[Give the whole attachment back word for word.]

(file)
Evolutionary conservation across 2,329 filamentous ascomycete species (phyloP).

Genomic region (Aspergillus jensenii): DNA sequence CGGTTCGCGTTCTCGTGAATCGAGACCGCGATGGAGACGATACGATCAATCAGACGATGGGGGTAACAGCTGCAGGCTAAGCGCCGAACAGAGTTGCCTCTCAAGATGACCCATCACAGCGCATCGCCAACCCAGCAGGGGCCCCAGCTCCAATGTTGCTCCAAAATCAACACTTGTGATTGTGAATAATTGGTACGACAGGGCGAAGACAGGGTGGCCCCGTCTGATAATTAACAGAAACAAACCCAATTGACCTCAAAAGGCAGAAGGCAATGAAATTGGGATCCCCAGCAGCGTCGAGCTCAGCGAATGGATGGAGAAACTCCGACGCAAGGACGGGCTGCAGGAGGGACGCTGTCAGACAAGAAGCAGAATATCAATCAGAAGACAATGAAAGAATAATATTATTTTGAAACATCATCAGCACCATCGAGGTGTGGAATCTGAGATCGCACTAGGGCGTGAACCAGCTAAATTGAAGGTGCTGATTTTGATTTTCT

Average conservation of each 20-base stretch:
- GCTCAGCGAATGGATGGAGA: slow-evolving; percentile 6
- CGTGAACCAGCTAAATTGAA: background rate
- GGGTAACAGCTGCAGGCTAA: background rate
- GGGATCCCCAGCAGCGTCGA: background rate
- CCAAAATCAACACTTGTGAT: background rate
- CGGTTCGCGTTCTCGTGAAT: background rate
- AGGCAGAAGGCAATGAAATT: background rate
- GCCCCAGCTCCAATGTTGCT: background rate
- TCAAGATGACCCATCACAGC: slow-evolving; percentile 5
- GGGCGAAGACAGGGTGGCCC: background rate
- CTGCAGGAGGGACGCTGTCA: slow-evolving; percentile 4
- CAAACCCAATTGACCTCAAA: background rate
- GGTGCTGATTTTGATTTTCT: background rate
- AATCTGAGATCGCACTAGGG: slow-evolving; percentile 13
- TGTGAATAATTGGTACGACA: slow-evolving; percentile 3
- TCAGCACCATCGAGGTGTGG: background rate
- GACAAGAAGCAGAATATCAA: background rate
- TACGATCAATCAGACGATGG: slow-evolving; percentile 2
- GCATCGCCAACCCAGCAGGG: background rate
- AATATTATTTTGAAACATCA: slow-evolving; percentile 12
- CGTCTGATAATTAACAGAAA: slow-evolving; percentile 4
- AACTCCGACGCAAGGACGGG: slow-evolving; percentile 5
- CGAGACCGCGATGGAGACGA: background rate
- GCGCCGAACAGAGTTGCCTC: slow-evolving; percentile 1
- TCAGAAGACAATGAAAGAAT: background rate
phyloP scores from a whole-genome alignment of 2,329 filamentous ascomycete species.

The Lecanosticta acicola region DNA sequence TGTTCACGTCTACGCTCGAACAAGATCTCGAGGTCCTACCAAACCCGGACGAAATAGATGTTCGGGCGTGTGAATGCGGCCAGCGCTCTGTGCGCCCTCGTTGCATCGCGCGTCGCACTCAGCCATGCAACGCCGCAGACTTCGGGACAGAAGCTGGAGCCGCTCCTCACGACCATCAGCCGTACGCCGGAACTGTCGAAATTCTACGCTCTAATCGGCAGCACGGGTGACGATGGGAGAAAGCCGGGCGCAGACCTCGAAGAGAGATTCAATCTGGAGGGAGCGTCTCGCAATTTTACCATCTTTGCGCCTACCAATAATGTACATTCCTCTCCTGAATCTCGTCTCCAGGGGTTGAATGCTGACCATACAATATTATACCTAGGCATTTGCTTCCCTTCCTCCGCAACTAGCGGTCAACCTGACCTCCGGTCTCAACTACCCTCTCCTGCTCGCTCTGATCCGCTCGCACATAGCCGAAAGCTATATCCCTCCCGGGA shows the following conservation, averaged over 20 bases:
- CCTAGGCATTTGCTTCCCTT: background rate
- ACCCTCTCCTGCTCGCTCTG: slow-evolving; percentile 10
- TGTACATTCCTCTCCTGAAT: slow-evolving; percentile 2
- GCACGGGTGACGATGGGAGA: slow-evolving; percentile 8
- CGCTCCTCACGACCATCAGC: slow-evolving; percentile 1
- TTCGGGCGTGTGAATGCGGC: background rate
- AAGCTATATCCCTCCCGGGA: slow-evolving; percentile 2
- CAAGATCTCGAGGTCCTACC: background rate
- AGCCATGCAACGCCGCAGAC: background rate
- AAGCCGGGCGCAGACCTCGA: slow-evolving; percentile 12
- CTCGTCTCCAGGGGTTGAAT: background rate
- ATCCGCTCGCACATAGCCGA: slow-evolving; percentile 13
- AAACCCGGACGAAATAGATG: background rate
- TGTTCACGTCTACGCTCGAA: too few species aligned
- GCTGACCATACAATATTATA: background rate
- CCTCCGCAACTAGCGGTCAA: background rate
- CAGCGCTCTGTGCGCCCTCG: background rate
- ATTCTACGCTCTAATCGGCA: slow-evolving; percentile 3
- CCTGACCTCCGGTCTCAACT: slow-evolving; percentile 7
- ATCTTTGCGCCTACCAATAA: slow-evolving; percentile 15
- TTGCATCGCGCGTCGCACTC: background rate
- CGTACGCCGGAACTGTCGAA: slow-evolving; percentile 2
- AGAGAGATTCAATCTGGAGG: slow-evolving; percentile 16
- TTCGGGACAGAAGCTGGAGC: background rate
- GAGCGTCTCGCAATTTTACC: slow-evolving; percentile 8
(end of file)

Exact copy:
Evolutionary conservation across 2,329 filamentous ascomycete species (phyloP).

Genomic region (Aspergillus jensenii): DNA sequence CGGTTCGCGTTCTCGTGAATCGAGACCGCGATGGAGACGATACGATCAATCAGACGATGGGGGTAACAGCTGCAGGCTAAGCGCCGAACAGAGTTGCCTCTCAAGATGACCCATCACAGCGCATCGCCAACCCAGCAGGGGCCCCAGCTCCAATGTTGCTCCAAAATCAACACTTGTGATTGTGAATAATTGGTACGACAGGGCGAAGACAGGGTGGCCCCGTCTGATAATTAACAGAAACAAACCCAATTGACCTCAAAAGGCAGAAGGCAATGAAATTGGGATCCCCAGCAGCGTCGAGCTCAGCGAATGGATGGAGAAACTCCGACGCAAGGACGGGCTGCAGGAGGGACGCTGTCAGACAAGAAGCAGAATATCAATCAGAAGACAATGAAAGAATAATATTATTTTGAAACATCATCAGCACCATCGAGGTGTGGAATCTGAGATCGCACTAGGGCGTGAACCAGCTAAATTGAAGGTGCTGATTTTGATTTTCT

Average conservation of each 20-base stretch:
- GCTCAGCGAATGGATGGAGA: slow-evolving; percentile 6
- CGTGAACCAGCTAAATTGAA: background rate
- GGGTAACAGCTGCAGGCTAA: background rate
- GGGATCCCCAGCAGCGTCGA: background rate
- CCAAAATCAACACTTGTGAT: background rate
- CGGTTCGCGTTCTCGTGAAT: background rate
- AGGCAGAAGGCAATGAAATT: background rate
- GCCCCAGCTCCAATGTTGCT: background rate
- TCAAGATGACCCATCACAGC: slow-evolving; percentile 5
- GGGCGAAGACAGGGTGGCCC: background rate
- CTGCAGGAGGGACGCTGTCA: slow-evolving; percentile 4
- CAAACCCAATTGACCTCAAA: background rate
- GGTGCTGATTTTGATTTTCT: background rate
- AATCTGAGATCGCACTAGGG: slow-evolving; percentile 13
- TGTGAATAATTGGTACGACA: slow-evolving; percentile 3
- TCAGCACCATCGAGGTGTGG: background rate
- GACAAGAAGCAGAATATCAA: background rate
- TACGATCAATCAGACGATGG: slow-evolving; percentile 2
- GCATCGCCAACCCAGCAGGG: background rate
- AATATTATTTTGAAACATCA: slow-evolving; percentile 12
- CGTCTGATAATTAACAGAAA: slow-evolving; percentile 4
- AACTCCGACGCAAGGACGGG: slow-evolving; percentile 5
- CGAGACCGCGATGGAGACGA: background rate
- GCGCCGAACAGAGTTGCCTC: slow-evolving; percentile 1
- TCAGAAGACAATGAAAGAAT: background rate
phyloP scores from a whole-genome alignment of 2,329 filamentous ascomycete species.

The Lecanosticta acicola region DNA sequence TGTTCACGTCTACGCTCGAACAAGATCTCGAGGTCCTACCAAACCCGGACGAAATAGATGTTCGGGCGTGTGAATGCGGCCAGCGCTCTGTGCGCCCTCGTTGCATCGCGCGTCGCACTCAGCCATGCAACGCCGCAGACTTCGGGACAGAAGCTGGAGCCGCTCCTCACGACCATCAGCCGTACGCCGGAACTGTCGAAATTCTACGCTCTAATCGGCAGCACGGGTGACGATGGGAGAAAGCCGGGCGCAGACCTCGAAGAGAGATTCAATCTGGAGGGAGCGTCTCGCAATTTTACCATCTTTGCGCCTACCAATAATGTACATTCCTCTCCTGAATCTCGTCTCCAGGGGTTGAATGCTGACCATACAATATTATACCTAGGCATTTGCTTCCCTTCCTCCGCAACTAGCGGTCAACCTGACCTCCGGTCTCAACTACCCTCTCCTGCTCGCTCTGATCCGCTCGCACATAGCCGAAAGCTATATCCCTCCCGGGA shows the following conservation, averaged over 20 bases:
- CCTAGGCATTTGCTTCCCTT: background rate
- ACCCTCTCCTGCTCGCTCTG: slow-evolving; percentile 10
- TGTACATTCCTCTCCTGAAT: slow-evolving; percentile 2
- GCACGGGTGACGATGGGAGA: slow-evolving; percentile 8
- CGCTCCTCACGACCATCAGC: slow-evolving; percentile 1
- TTCGGGCGTGTGAATGCGGC: background rate
- AAGCTATATCCCTCCCGGGA: slow-evolving; percentile 2
- CAAGATCTCGAGGTCCTACC: background rate
- AGCCATGCAACGCCGCAGAC: background rate
- AAGCCGGGCGCAGACCTCGA: slow-evolving; percentile 12
- CTCGTCTCCAGGGGTTGAAT: background rate
- ATCCGCTCGCACATAGCCGA: slow-evolving; percentile 13
- AAACCCGGACGAAATAGATG: background rate
- TGTTCACGTCTACGCTCGAA: too few species aligned
- GCTGACCATACAATATTATA: background rate
- CCTCCGCAACTAGCGGTCAA: background rate
- CAGCGCTCTGTGCGCCCTCG: background rate
- ATTCTACGCTCTAATCGGCA: slow-evolving; percentile 3
- CCTGACCTCCGGTCTCAACT: slow-evolving; percentile 7
- ATCTTTGCGCCTACCAATAA: slow-evolving; percentile 15
- TTGCATCGCGCGTCGCACTC: background rate
- CGTACGCCGGAACTGTCGAA: slow-evolving; percentile 2
- AGAGAGATTCAATCTGGAGG: slow-evolving; percentile 16
- TTCGGGACAGAAGCTGGAGC: background rate
- GAGCGTCTCGCAATTTTACC: slow-evolving; percentile 8